Q&A with: Constant Contact’s Gail Goodman
Since taking leadership of Waltham, Mass.-based Constant Contact in 1999, Gail Goodman has grown the e-mail and event marketing firm’s customer base to more than 350,000 worldwide.
In an interview with NHBR, Goodman, who has an MBA from the Amos Tuck School at Dartmouth College in Hanover, discusses Constant Contact’s 2010 Small Business Attitudes and Outlook Survey, which looks at trends and issues affecting small business owners in a rapidly-changing economy.
Q. What type of businesses made up the sample of your 4,580 completed surveys?
A. They were mostly small businesses, across an incredibly wide range of industries. Retail is the largest, with professional services like legal and accounting, marketing and PR agencies. Really, a wide swath of industries.
Q. Despite several nagging challenges in the economy, fully half of businesses you surveyed held a positive outlook for the economy moving forward.
A. Absolutely. And 70 percent of them are expected to grow this year.
Q. To what do you attribute the fact that suddenly they’re feeling better about things?
A. Well, I do think that small businesses are inherently optimists. They’re out there fighting the tough economic battle every day and they generally tend to keep a very positive outlook. But I also think they have felt the turn in the economy. A year ago they were feeling pretty bleak not knowing how long it would take before the world turned around. I think they’re starting to feel it.
Q. Another of the challenges alluded to earlier is the perception that the federal government is not as business-supportive as it could be. Elaborate please.
A. Forty-nine percent of small businesses thought that the federal government’s attitude was moderately to very unsupportive. They look to what has been proposed to help small business, and certainly the federal government talks about small business a lot and they aren’t really finding those particular ideas very helpful.
When you look at the tax credit for hiring, 88 percent said it would not influence their decision to hire. They’re going to hire if they need it and they’re not going to hire if they don’t. A tax credit doesn’t swing the vote.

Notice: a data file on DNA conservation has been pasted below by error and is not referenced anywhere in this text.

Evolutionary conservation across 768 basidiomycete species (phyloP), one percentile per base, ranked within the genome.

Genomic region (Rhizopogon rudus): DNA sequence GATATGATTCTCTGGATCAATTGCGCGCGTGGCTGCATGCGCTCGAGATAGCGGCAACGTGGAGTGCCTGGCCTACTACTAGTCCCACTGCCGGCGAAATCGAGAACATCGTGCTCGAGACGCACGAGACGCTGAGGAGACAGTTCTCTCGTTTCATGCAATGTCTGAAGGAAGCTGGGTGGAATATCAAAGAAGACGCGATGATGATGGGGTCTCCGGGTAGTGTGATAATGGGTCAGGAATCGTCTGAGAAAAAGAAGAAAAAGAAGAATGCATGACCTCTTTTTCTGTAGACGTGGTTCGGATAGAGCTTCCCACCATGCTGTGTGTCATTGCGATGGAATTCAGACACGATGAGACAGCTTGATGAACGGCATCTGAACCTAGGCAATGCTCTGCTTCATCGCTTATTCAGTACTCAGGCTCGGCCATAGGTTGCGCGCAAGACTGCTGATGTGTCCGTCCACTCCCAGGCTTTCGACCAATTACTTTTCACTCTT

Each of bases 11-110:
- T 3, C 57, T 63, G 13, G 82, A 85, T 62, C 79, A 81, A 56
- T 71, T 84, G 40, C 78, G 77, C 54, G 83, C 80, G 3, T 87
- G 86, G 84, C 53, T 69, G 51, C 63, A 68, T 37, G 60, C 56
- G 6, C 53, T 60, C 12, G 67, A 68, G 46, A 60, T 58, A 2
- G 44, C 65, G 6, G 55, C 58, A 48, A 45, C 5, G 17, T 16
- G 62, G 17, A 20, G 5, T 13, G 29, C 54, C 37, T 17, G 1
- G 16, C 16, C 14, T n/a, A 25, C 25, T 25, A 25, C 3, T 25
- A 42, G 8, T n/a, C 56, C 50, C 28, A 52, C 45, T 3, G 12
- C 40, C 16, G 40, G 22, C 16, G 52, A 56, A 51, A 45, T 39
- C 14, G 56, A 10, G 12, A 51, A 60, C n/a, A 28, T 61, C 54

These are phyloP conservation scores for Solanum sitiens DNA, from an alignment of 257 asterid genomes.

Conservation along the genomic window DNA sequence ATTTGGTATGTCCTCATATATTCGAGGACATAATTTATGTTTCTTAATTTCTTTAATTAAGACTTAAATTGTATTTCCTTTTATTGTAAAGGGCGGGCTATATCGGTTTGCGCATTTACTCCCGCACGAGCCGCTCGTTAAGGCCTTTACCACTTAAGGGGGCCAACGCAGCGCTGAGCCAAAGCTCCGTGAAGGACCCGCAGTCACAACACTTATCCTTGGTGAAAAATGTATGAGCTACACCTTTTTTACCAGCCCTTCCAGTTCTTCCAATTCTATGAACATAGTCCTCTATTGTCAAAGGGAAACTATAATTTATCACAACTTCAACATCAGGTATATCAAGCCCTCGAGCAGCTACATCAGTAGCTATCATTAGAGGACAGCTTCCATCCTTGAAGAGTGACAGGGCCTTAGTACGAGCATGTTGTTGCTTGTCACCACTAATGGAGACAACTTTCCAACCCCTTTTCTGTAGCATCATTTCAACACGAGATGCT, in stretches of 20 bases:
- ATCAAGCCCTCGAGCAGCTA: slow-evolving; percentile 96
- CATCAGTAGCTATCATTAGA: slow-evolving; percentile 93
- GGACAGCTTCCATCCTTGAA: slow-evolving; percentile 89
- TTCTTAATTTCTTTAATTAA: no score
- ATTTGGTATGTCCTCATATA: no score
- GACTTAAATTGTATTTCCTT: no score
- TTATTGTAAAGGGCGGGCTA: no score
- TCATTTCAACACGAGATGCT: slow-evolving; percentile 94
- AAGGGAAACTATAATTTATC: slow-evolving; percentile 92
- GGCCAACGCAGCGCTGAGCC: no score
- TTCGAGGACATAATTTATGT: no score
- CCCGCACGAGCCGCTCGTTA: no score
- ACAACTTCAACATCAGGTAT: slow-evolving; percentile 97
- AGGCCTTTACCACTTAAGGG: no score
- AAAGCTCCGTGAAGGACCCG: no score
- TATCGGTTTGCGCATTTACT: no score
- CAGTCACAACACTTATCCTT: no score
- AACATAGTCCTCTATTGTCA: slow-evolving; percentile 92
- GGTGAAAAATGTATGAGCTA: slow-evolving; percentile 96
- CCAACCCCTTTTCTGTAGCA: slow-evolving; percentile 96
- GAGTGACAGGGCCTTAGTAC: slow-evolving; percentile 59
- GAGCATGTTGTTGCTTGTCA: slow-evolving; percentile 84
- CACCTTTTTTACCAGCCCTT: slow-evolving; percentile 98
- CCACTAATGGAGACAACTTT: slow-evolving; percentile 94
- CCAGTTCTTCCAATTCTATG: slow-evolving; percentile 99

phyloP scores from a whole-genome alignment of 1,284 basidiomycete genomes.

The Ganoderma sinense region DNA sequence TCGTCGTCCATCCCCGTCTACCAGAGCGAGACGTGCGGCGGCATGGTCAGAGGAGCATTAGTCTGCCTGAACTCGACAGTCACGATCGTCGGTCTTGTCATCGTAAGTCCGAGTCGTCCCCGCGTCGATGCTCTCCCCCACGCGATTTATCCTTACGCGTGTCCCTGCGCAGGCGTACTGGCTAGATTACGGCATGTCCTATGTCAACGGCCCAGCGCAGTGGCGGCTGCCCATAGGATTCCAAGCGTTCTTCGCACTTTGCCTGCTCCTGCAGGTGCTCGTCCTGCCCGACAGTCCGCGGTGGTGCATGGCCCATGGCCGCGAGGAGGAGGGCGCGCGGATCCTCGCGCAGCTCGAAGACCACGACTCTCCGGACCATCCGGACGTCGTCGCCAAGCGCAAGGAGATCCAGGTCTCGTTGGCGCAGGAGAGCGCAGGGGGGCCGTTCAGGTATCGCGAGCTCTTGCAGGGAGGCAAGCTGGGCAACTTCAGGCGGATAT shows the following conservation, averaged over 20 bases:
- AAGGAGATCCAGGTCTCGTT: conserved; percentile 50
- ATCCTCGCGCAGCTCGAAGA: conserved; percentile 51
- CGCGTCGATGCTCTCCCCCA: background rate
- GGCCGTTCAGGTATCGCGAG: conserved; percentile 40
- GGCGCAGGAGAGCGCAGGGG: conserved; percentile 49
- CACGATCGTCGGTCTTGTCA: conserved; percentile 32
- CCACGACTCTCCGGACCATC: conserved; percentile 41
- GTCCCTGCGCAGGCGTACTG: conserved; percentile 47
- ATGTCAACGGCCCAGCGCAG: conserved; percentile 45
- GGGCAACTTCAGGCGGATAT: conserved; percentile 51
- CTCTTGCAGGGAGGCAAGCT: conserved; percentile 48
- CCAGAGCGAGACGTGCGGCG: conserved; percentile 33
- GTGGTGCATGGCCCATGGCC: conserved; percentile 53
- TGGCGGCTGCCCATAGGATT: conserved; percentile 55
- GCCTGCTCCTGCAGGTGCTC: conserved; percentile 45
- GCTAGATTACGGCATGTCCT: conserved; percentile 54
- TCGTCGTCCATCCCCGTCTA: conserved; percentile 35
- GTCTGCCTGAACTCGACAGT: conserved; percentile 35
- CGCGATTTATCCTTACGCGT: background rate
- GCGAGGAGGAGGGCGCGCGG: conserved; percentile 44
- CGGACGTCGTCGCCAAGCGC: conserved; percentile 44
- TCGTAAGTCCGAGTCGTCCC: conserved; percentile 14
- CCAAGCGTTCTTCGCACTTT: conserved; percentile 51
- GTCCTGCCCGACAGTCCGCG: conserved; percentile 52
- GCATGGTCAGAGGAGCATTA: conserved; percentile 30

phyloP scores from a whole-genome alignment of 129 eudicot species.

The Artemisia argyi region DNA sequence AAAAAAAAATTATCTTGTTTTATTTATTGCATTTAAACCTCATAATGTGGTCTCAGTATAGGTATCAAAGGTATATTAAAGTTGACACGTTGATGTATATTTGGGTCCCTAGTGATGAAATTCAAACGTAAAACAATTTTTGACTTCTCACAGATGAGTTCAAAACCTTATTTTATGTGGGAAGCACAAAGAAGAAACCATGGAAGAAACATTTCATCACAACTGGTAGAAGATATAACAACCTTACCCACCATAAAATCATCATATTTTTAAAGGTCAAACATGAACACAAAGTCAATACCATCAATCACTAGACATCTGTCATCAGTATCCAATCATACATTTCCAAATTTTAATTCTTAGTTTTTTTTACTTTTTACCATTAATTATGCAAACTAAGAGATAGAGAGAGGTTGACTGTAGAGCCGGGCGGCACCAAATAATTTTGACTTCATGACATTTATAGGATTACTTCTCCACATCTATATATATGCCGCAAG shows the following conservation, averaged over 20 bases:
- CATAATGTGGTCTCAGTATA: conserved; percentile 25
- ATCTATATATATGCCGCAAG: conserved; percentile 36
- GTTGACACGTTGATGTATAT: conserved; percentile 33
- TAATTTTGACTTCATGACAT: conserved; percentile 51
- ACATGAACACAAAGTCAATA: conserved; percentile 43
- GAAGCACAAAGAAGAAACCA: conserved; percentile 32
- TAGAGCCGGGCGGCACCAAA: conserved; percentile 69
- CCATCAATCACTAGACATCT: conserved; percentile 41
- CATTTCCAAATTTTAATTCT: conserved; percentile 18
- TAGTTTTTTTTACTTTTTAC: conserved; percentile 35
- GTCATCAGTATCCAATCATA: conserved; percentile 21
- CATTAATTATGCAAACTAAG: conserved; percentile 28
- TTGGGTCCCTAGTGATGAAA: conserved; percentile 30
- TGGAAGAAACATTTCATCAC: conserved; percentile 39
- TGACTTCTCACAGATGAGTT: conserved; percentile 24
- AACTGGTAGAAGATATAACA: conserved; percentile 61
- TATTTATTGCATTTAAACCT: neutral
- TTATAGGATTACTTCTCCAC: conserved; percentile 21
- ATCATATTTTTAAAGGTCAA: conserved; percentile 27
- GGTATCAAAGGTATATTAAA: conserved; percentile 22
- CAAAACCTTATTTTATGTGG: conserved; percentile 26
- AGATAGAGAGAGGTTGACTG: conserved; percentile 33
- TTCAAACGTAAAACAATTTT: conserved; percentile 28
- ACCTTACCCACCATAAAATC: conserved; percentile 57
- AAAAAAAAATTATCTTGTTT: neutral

Q. How does your survey sample, in general, feel about the recent health-care reform changes?
A. The biggest thing is they don’t know what it’s going to mean. Thirty-five percent did not have enough information or weren’t sure how it would help them. I think confusion reigns about whether health care is good or bad. Twenty-six percent thought it might impact their business negatively, 16 percent positively and 23 percent right in the middle – no impact at all. So really, all across the board I think it’s definitely going to be a wait-and-see.
Q. Despite the many options at their disposal, your report says that businesses still feel that word-of-mouth marketing is still the most effective way to find new customers.
A. Absolutely. Small businesses in particular really rely on repeat sales and word-of-mouth referrals to drive their sales. They compete on providing great service and support to their customers, and when they do that they know their customers will tell their friends. But they’re also increasingly looking to inexpensive online methods both to promote that word-of-mouth, but also reach new folks. They’re looking at things like e-mail marketing. They’re counting on their Web site, and they’re starting to experiment with social media tools like Facebook, LinkedIn and Twitter.
Q. Your survey reports that Web site and e-mail are the No. 1 and No. 2 tools for marketing one’s business. Where do Facebook and other social media fit into the mix?
A. Small businesses are always looking to reach new audiences. It’s actually their No. 1 marketing priority. How do I reach that new audience? How do I get more people into my business? And they’re hoping by using Facebook, Twitter and LinkedIn, they not only get their own reach, but they get to reach the fans, friends and followers of the same people that are doing the word-of-mouth referrals.
So if I have an audience that loves me, if I can get them to tweet about me, or comment about the great meal they had Saturday night on their Facebook page, I am not only talking to them, but now I’m talking beyond them to their fans, friends and followers.
Q. So is that what you do at Constant Contact – advise the use of e-mail and Web site, but also mix in social media to create the complete marketing package?
A. Absolutely. We want to be coaches to the more than 350,000 small businesses who use our tools and social media is the hot area we’re helping them understand how to leverage.
Q. Like many young companies hurt when the dot-com bubble burst in 2001, you considered closing down. What did you do to right the ship?
A. I think perseverance is the No. 1 thing. We went into starving start-up mode and ran the business on sweat equity for a while until we could get some critical mass, until we could find some incremental funding and grow the business.
Q. Give us three things a business can do today to keep their marketing e-mails from not being opened.
A. Be relevant. Be informational, and be sure that you are communicating with permission, that people know who you are and why they’re receiving your e-mails.
Q. And the importance of a powerful subject line?
A. You really want to be sure people understand why they should open your e-mails. Share some great tips or information. Don’t be too promotional and make sure you have a subject line that has that call-to-action that tells them why they should open it.